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Patterns of Subsistence

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CHAPTER 18 Patterns of Subsistence CHAPTER 18 Patterns of Subsistence Intensive Agriculture As agriculture grows some farming communities will turn from small ... – PowerPoint PPT presentation

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Title: Patterns of Subsistence


1
CHAPTER 18
  • Patterns of Subsistence

2
Chapter Preview
  • What Is Adaptation?
  • How Do Humans Adapt Culturally?
  • What Sorts of Cultural Adaptations Have Humans
    Achieved Through the Ages?

3
How Humans Meet Basic Needs.
  • Throughout human antiquity it is known that
    humans must have the ability to constantly make
    cultural adaptations to better survive and thrive
    in their natural environments or ecosystems.
    Meeting humans most basic needs are finding
    efficient methods to obtain food, shelter, and
    fresh water.
  • Ecosystem- functioning system that comprised of
    both the natural environment and the organism
    that inhabit it.

4
Cultural Adaptations Through the Ages.
  • Food foraging is the oldest and most universal
    type of human adaptation and typically involves
    geographic mobility.
  • Adaptations involving domestication of plants and
    animals, began to develop in some parts of the
    world about 10,000 years ago.
  • Horticulture led to more permanent settlements
    while pastoralism required mobility to seek out
    pasture and water.
  • Cities began to develop as early as 5,000 years
    ago in some world regions.

5
Adaptation in Cultural Evolution
  • The most common way for a group of people to
    adapt to their ecosystem is through their
    culture. Cultural Evolution is the process of
    cultures changing over time.
  • It is important to note that the idea of cultural
    evolution is not always in a positive light.
    Although this concept can often be confused with
    the idea of progress as if humans are
    progressing as a culture towards something better.

6
  • Not all changes turn out to be positive, nor do
    they improve conditions for every member of a
    society even in the short term. To better
    understand these there are two historical
    accounts of cultural evolution.
  • Case Study on The Native American Comanche
    Cheyenne

7
Convergent Evolution
  • The Native American Comanche were from the
    highlands of southern Idaho. They had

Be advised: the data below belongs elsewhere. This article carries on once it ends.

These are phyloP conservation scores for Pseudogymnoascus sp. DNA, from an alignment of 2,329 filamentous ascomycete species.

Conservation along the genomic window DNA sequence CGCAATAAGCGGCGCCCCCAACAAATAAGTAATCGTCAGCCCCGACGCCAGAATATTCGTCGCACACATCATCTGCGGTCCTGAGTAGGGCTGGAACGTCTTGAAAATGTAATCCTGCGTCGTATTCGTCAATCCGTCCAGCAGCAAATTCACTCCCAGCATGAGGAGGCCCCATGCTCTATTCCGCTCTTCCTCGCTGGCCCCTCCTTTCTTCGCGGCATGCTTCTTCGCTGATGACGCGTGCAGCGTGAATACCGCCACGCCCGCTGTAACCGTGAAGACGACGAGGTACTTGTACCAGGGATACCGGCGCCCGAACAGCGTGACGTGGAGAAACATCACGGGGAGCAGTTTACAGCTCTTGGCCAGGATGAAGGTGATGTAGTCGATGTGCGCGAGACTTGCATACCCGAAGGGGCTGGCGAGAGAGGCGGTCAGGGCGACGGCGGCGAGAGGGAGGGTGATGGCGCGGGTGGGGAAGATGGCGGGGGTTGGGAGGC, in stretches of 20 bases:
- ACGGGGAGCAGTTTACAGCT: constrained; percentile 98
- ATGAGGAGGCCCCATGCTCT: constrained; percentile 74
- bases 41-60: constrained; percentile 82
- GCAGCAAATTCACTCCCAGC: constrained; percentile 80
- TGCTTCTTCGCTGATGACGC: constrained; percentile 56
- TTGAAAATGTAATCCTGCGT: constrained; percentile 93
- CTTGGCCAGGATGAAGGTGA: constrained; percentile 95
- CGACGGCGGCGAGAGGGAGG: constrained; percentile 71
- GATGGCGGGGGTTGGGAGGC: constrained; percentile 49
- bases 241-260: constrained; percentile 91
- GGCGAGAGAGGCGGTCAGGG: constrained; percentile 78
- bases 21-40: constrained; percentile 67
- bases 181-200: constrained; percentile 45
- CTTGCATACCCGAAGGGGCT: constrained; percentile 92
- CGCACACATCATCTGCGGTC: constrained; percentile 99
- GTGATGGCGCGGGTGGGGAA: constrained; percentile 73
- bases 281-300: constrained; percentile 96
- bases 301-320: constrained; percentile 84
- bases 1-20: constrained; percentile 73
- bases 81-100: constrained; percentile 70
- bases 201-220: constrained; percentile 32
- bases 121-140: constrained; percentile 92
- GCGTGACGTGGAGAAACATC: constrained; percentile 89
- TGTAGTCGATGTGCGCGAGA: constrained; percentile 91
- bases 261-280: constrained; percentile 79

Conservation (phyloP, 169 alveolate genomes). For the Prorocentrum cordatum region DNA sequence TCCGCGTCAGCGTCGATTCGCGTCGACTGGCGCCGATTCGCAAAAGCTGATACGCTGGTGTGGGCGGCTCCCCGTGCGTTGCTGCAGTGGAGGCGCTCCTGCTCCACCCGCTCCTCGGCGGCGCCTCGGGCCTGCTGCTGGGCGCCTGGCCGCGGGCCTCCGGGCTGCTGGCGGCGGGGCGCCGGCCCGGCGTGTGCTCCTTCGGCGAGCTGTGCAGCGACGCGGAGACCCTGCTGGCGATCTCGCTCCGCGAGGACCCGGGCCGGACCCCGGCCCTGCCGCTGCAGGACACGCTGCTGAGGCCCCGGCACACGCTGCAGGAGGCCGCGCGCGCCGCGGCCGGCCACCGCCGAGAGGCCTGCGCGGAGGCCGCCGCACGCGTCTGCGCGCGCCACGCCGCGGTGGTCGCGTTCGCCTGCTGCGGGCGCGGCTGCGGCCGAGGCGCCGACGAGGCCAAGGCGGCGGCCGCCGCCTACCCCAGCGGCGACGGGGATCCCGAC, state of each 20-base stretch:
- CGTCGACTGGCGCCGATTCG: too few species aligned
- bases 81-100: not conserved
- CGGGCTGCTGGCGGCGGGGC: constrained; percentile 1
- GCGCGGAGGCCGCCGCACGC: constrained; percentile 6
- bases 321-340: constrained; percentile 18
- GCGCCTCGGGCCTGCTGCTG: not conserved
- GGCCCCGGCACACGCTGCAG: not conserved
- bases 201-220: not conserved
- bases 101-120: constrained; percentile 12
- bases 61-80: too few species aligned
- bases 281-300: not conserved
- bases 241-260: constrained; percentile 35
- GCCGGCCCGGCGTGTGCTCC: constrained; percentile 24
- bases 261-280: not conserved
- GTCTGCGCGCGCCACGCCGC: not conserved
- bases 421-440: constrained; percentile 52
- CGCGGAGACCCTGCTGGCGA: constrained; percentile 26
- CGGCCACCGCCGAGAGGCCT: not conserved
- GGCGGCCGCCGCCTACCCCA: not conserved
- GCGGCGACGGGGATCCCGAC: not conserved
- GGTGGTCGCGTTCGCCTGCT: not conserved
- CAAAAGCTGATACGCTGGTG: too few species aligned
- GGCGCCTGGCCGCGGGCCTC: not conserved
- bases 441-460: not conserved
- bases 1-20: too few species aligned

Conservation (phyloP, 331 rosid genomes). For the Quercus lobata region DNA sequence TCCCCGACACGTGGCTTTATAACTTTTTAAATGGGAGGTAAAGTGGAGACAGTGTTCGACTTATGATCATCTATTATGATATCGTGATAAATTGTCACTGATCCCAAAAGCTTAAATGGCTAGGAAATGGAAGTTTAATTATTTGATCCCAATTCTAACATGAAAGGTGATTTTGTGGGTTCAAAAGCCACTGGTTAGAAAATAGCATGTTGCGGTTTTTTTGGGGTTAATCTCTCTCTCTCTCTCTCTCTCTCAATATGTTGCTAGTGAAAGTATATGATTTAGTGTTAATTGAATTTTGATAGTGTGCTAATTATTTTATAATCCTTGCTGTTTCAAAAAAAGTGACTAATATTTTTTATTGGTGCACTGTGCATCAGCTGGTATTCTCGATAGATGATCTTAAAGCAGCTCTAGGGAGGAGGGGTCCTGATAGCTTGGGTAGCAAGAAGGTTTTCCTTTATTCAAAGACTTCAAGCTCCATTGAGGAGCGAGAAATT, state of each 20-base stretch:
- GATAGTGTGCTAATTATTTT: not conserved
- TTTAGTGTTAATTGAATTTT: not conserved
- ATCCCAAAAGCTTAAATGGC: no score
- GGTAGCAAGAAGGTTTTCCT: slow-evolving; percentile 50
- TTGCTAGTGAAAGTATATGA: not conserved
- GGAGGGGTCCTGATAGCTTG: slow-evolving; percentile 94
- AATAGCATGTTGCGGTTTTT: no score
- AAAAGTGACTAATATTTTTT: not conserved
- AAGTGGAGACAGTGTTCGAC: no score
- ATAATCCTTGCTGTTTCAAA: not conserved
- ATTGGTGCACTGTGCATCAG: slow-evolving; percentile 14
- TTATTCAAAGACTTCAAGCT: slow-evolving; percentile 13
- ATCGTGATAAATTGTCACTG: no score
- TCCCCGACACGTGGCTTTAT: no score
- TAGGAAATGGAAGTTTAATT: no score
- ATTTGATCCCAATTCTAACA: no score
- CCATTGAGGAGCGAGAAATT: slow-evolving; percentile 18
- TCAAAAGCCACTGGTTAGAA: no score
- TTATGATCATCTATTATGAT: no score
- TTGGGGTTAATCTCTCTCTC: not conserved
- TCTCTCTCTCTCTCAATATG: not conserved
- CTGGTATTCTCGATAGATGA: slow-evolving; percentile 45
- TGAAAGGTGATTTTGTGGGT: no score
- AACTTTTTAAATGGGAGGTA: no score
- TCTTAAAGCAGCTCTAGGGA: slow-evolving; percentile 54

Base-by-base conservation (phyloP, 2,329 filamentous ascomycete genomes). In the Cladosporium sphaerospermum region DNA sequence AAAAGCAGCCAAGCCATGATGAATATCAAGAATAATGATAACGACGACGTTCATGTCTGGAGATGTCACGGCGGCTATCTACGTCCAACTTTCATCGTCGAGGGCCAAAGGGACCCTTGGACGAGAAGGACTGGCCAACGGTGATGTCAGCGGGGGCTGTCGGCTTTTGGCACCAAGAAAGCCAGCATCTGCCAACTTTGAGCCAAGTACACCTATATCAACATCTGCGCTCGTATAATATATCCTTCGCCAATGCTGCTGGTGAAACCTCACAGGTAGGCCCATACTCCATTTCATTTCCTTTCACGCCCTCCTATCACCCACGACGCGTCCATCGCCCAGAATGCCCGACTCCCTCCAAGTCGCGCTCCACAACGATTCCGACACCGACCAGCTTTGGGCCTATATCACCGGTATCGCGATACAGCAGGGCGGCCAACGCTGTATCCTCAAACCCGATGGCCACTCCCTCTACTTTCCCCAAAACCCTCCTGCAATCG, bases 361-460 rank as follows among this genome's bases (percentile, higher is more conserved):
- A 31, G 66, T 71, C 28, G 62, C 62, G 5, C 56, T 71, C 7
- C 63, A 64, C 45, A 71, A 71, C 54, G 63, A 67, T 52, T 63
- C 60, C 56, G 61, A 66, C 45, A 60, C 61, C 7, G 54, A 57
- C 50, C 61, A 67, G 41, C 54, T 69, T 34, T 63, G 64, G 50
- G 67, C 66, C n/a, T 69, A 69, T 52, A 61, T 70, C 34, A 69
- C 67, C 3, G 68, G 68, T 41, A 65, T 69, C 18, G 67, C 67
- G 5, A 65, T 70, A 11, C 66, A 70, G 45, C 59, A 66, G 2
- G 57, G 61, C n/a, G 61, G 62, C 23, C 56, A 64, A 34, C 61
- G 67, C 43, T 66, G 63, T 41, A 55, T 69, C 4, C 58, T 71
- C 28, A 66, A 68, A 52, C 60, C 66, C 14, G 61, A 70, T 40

traditionally subsisted on wild grains, small
    animals and the occasional large game that roamed
    the region. The possessed simple technology and
    equipment that was limited to what dogs could
    carry on their backs. They considered their
    shaman (spiritual and medicinal healer) as
    holding the highest social power.

8
  • Eventually the Comanche made a move towards the
    Great Plains region where they encountered a
    larger food supply such as free roaming bison
  • Trade for horses and guns began with nearby
    European settlers.
  • Over time Comanche traders began to hold a higher
    power within the group, one above the shaman, as
    they would go on raids to steal horses.
  • The society that started small and powerless,
    converged into a powerful and wealthy tribe.

9
  • The history of the Comanche is similar to the
    historical accounts of the Native American
    Cheyenne Indians. These peoples moved from the
    woodlands of the Great Lakes regions also into
    the Great Plains. Unlike the Comanche they took
    up farming which they later ceased to focus on
    hunting and gathering.
  • Both tribes developed similar solutions to living
    in the new environment

10
Convergent Evolution
  • Convergent Evolution as outlined by the Native
    America Comanche and Cheyenne is best described
    as the development of similar cultural
    adaptations to similar environmental conditions
    by different peoples with different ancestral
    cultures.

11
Parallel Evolution
  • Parallel Evolution as outlines by the development
    of farming in Mesoamerican SW Asia is best
    defined by the development of similar adaptations
    to similar environmental conditions by peoples
    whose ancestral cultures were similar.

12
Parallel Evolution
  • The other type of cultural evolution apart from
    convergent evolution is parallel evolution. The
    development of farming took place simultaneously
    in Southwest Asia and Mesoamerica. People in
    both regions already had similar life ways. They
    both became dependent on a narrow range of plant
    foods.
  • Both developed intensive forms of agriculture,
    built large cities, and created complex social
    and political organizations.

13
Cultural Areas
  • Anthropologists have long identified that ethnic
    groups that co-habitat within the same
    geographical region many times share cultural
    traits that have been borrow from one culture to
    the next.
  • These groups have been classified as cultural
    areas, which are geographic regions in which a
    number of societies follow a similar pattern of
    life.

14
  • Many times these areas are defined by natural
    environmental conditions. The following is a list
    of some such regions in North American such as
  • Arctic
  • Plains
  • Southwest
  • Prairies
  • East

15
What determines Subsistence Patterns?
  • Although technological advancements and
    environmental factors play a significant role in
    a cultures subsistence patterns it is not the
    only defining trait. Political and social
    organization will also play a large role in the
    technology that will be invented and used-thus
    directly influencing what subsistence pattern a
    culture will use.
  • These features are known as the culture core.

16
Culture Core
  • The culture core is defined as the cultural
    features that are fundamental in the societies
    way of making its living. This can include
  • Food producing techniques
  • Knowledge of available resources
  • Work arrangements involved in applying those
    techniques to the local environment.

17
Culture Core and Food Ways
  • The culture core also influences other aspects of
    culture including the production and distribution
    of food. Religious views can define and prohibit
    certain cultural foods.
  • Muslims and Jews must abstain from eating pork
    because it is prohibited by their religion.
  • Hindus do not eat beef because their religion
    considers these animals to be sacred.

18
Modes of Subsistence
  • There are three main modes of subsistence
    patterns. Each mode will involve not only
    natural resources but also the developed
    technology to effectively utilize those
    resources.